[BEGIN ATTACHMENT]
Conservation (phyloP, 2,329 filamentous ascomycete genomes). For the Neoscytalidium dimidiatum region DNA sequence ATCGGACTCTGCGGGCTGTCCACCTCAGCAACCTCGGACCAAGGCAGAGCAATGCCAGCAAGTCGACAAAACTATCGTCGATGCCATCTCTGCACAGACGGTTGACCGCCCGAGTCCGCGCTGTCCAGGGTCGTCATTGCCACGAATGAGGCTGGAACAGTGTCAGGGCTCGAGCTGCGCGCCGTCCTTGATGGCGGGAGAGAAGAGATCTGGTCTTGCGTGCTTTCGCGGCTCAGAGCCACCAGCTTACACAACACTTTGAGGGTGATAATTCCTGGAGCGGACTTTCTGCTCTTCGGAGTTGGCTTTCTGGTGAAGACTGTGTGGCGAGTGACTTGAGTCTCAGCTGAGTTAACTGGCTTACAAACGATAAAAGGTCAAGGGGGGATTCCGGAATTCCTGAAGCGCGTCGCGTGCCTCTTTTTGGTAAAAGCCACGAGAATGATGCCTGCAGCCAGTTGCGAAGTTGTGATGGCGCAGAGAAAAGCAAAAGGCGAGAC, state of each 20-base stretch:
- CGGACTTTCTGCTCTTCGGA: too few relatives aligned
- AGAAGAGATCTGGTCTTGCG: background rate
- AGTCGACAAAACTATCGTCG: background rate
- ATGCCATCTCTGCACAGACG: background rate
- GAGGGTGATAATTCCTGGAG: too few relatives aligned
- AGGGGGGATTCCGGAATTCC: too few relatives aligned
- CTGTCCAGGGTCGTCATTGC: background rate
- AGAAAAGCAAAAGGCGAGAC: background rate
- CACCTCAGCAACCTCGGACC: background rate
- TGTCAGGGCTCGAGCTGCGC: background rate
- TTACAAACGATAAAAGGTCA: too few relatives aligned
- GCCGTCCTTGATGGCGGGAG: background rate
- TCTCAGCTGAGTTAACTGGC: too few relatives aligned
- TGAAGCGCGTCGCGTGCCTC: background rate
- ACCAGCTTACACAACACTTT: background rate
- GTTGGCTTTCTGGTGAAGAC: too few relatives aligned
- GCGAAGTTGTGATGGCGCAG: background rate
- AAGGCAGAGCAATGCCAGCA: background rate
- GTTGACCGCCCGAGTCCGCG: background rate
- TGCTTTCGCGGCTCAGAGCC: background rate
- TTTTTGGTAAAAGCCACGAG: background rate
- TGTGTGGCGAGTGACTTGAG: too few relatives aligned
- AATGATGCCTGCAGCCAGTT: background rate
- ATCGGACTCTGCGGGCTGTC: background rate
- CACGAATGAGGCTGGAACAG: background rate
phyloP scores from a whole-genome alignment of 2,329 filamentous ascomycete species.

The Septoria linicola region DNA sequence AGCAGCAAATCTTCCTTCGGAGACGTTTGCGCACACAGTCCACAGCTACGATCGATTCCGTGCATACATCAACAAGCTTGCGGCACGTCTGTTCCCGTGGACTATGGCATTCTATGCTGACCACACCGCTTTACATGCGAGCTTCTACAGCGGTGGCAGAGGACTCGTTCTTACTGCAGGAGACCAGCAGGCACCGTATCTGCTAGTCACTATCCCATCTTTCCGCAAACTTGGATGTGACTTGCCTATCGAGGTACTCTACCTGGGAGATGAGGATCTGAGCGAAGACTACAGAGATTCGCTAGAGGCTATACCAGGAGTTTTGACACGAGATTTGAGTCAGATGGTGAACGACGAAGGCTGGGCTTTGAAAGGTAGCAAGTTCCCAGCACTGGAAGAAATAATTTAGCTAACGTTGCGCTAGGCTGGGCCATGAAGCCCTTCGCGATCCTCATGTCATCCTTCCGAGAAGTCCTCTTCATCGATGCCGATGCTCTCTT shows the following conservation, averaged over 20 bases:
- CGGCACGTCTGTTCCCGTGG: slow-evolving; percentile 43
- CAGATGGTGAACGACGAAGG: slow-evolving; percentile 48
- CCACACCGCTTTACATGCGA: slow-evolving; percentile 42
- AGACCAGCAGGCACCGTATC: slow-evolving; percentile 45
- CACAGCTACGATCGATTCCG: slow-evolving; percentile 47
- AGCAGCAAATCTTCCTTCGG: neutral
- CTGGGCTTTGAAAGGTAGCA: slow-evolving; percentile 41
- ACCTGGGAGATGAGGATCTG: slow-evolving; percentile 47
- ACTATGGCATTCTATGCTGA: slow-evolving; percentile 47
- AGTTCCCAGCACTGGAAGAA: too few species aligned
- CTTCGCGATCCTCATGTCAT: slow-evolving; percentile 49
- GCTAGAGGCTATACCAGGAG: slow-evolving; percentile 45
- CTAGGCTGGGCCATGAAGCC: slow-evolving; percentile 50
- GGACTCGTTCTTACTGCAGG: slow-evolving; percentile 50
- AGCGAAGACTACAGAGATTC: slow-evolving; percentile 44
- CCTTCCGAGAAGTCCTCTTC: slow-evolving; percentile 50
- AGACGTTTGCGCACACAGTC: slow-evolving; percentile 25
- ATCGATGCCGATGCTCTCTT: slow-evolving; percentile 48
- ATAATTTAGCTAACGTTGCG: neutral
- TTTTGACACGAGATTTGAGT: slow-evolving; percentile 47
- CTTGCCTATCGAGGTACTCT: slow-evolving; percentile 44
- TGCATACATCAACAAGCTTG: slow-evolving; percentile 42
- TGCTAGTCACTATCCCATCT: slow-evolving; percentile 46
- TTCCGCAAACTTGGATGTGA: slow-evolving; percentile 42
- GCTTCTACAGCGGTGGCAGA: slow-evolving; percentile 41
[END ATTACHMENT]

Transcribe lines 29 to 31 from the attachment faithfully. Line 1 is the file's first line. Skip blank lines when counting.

- CGGCACGTCTGTTCCCGTGG: slow-evolving; percentile 43
- CAGATGGTGAACGACGAAGG: slow-evolving; percentile 48
- CCACACCGCTTTACATGCGA: slow-evolving; percentile 42